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Trichet Faces Market Rate Threat as Debt Crisis Hurts Growth

European Central Bank President Jean- Claude Trichet is facing higher interest rates sooner than he may have planned.

Interbank borrowing costs have been climbing since financial institutions had to pay back a record 442 billion-euro ($557 billion) ECB loan on July 1, threatening to hurt the economy just as investors fret about the health of the banking system and the ongoing sovereign debt crisis. That may force the ECB to consider additional lending measures when policy makers convene in Frankfurt today, economists and analysts said.

“The question Trichet will have to answer is whether the ECB will tolerate higher market rates at this point in time,” said Christoph Rieger, an interest-rate strategist at Commerzbank AG in Frankfurt. “It’s questionable whether these rates are appropriate now.”

The increase in funding costs comes as Europe’s economy shows signs of weakening after Greece’s fiscal crisis undermined investor confidence, forcing governments to cut spending and conduct stress tests on banks to prove their resilience. The ECB has embarked on an unprecedented program of bond purchases in an effort to contain rising yields in debt-strapped countries, and has reintroduced some of the non-standard measures it employed during last year’s financial crisis, such as unlimited longer- term lending to banks.

Record-Low Benchmark

All 55 economists in a Bloomberg News survey expect the ECB to leave its benchmark rate at a record low of 1 percent today. The announcement is due at 1:45 p.m. in Frankfurt and Trichet holds a press conference 45 minutes later.

Market rates are rising after the expiry of the landmark 12-month loan this month, and lower-than-expected take-up of shorter-term ECB loans, reduced excess liquidity in the system.

The European Overnight Index Average rate, or EONIA, jumped to 0.542 percent on June 30 from as low as 0.295 percent on June 3. The rate that banks charge each other to borrow for three months has increased to 0.8 percent, the highest in 10 months, from 0.63 percent at the end of March.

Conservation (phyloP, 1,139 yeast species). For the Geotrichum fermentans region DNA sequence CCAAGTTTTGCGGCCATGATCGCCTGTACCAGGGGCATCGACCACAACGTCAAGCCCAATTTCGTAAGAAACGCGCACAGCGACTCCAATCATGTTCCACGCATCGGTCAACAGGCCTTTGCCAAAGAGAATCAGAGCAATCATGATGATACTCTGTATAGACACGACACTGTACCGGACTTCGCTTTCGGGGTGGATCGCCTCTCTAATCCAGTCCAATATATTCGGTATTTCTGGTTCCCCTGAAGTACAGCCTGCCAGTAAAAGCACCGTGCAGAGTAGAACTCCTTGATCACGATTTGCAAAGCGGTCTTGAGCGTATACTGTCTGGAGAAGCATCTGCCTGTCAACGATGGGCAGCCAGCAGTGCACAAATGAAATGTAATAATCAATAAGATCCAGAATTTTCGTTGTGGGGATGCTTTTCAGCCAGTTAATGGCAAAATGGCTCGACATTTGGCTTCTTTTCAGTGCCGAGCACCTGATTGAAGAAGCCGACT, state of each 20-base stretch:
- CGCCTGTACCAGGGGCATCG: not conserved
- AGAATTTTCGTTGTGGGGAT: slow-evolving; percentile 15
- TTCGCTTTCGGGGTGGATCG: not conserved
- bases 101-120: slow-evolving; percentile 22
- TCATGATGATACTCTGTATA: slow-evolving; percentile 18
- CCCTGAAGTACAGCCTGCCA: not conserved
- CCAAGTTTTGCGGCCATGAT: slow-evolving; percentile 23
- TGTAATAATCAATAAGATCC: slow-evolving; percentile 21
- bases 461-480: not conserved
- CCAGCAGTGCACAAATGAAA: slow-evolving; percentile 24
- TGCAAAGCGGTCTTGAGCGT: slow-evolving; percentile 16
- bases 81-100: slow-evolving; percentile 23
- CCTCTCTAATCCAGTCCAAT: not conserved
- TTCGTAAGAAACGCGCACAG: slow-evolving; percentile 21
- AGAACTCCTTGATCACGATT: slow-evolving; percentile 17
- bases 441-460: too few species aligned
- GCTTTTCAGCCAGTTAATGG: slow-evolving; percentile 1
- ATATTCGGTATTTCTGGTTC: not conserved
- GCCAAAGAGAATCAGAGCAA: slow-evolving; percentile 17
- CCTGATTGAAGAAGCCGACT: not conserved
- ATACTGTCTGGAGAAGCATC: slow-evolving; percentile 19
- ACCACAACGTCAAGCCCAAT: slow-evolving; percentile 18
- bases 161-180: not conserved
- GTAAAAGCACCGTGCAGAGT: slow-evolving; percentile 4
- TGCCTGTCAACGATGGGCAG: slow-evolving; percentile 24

“Less liquidity in the system is leading to a significant increase in money-market rates that in pre-crisis times could only be achieved with an interest-rate hike,” said Juergen Michels, chief euro-area economist at Citigroup Inc. in London. He predicts the overnight rate will increase to 0.8 percent by October.

Positive Sign?

The ECB, which no longer offers banks 12-month loans, could look at a new six-month offering in an effort to boost liquidity and damp market rates, according to Citigroup and Commerzbank. The ECB has already committed itself to another three unlimited three-month loans fixed at its benchmark rate.

Jacques Cailloux, chief European economist at Royal Bank of Scotland Group Plc in London, said the ECB may view the reduced demand for its loans in recent offerings as a positive sign that banks are less dependent on its funds and prepared to borrow on the market instead.

“The ECB will wait at least until the bank stress tests are published to see whether there will be a negative shock on funding costs out of that,” he said.

European Union leaders pledged on June 17 to disclose the results of the stress tests by the end of July, showing how individual banks would hold up to economic and market shocks.


The sovereign debt crisis triggered a rout in Greek, Portuguese and Spanish bonds. European lenders had $2.29 trillion at risk in Greece, Italy, Portugal and Spain at the end of 2009, including loans to governments, according to the Bank for International Settlements.

Greek, Irish and Portuguese banks are the most reliant on ECB funding, Barclays Capital analyst Simon Samuels wrote in a note to clients on June 29.

Higher rates are “certainly causing the Greek, Spanish, Portuguese and Irish Governing Council members some headaches because it helps prolong their banks’ dependence on ECB money,” said Carsten Brzeski, an economist at ING Group in Brussels. “On the other hand, I don’t think the Germans will be too bothered.”

The ECB’s non-standard measures have already divided the 22-member Governing Council, with the most recent decision to buy government bonds drawing criticism from Germany’s Axel Weber and ECB Executive Board member Juergen Stark.

The ECB “can do more,” said Paul Donovan, deputy head of global economics at UBS AG in London. “The question is whether they choose to do so with sufficient enough unanimity to reassure the markets.”